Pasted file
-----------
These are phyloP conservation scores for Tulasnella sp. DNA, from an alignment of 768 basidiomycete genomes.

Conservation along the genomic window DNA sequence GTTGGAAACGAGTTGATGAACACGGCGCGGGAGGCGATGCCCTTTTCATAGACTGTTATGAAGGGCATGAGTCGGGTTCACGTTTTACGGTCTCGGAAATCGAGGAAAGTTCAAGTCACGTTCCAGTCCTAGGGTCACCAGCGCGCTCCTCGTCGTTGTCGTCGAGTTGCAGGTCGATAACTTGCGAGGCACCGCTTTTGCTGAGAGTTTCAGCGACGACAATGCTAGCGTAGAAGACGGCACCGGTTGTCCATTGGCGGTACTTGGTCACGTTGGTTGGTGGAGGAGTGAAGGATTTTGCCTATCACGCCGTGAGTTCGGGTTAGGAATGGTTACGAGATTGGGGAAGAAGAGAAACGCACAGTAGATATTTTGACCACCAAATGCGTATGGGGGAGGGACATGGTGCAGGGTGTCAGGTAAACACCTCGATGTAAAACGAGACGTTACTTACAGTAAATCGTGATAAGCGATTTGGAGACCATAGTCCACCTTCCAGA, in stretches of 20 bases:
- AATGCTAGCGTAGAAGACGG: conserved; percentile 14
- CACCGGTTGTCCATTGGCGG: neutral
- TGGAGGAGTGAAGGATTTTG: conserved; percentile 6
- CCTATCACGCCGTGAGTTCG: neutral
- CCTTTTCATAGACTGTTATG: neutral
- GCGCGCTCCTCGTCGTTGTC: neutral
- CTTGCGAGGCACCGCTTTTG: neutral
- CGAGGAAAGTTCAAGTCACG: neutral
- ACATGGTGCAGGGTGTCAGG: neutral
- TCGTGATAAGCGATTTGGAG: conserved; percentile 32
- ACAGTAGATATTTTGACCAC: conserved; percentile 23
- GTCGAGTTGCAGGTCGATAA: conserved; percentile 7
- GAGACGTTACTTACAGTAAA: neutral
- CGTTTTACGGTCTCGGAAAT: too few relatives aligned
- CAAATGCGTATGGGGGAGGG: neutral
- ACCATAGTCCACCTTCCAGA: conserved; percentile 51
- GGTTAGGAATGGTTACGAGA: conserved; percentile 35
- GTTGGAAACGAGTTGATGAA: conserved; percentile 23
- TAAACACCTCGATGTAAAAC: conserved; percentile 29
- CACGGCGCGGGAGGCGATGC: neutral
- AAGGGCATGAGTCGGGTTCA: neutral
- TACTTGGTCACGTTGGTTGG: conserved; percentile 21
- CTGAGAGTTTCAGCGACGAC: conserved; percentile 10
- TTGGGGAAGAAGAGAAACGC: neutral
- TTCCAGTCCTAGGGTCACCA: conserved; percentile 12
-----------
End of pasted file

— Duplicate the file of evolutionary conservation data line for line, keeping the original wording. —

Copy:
These are phyloP conservation scores for Tulasnella sp. DNA, from an alignment of 768 basidiomycete genomes.

Conservation along the genomic window DNA sequence GTTGGAAACGAGTTGATGAACACGGCGCGGGAGGCGATGCCCTTTTCATAGACTGTTATGAAGGGCATGAGTCGGGTTCACGTTTTACGGTCTCGGAAATCGAGGAAAGTTCAAGTCACGTTCCAGTCCTAGGGTCACCAGCGCGCTCCTCGTCGTTGTCGTCGAGTTGCAGGTCGATAACTTGCGAGGCACCGCTTTTGCTGAGAGTTTCAGCGACGACAATGCTAGCGTAGAAGACGGCACCGGTTGTCCATTGGCGGTACTTGGTCACGTTGGTTGGTGGAGGAGTGAAGGATTTTGCCTATCACGCCGTGAGTTCGGGTTAGGAATGGTTACGAGATTGGGGAAGAAGAGAAACGCACAGTAGATATTTTGACCACCAAATGCGTATGGGGGAGGGACATGGTGCAGGGTGTCAGGTAAACACCTCGATGTAAAACGAGACGTTACTTACAGTAAATCGTGATAAGCGATTTGGAGACCATAGTCCACCTTCCAGA, in stretches of 20 bases:
- AATGCTAGCGTAGAAGACGG: conserved; percentile 14
- CACCGGTTGTCCATTGGCGG: neutral
- TGGAGGAGTGAAGGATTTTG: conserved; percentile 6
- CCTATCACGCCGTGAGTTCG: neutral
- CCTTTTCATAGACTGTTATG: neutral
- GCGCGCTCCTCGTCGTTGTC: neutral
- CTTGCGAGGCACCGCTTTTG: neutral
- CGAGGAAAGTTCAAGTCACG: neutral
- ACATGGTGCAGGGTGTCAGG: neutral
- TCGTGATAAGCGATTTGGAG: conserved; percentile 32
- ACAGTAGATATTTTGACCAC: conserved; percentile 23
- GTCGAGTTGCAGGTCGATAA: conserved; percentile 7
- GAGACGTTACTTACAGTAAA: neutral
- CGTTTTACGGTCTCGGAAAT: too few relatives aligned
- CAAATGCGTATGGGGGAGGG: neutral
- ACCATAGTCCACCTTCCAGA: conserved; percentile 51
- GGTTAGGAATGGTTACGAGA: conserved; percentile 35
- GTTGGAAACGAGTTGATGAA: conserved; percentile 23
- TAAACACCTCGATGTAAAAC: conserved; percentile 29
- CACGGCGCGGGAGGCGATGC: neutral
- AAGGGCATGAGTCGGGTTCA: neutral
- TACTTGGTCACGTTGGTTGG: conserved; percentile 21
- CTGAGAGTTTCAGCGACGAC: conserved; percentile 10
- TTGGGGAAGAAGAGAAACGC: neutral
- TTCCAGTCCTAGGGTCACCA: conserved; percentile 12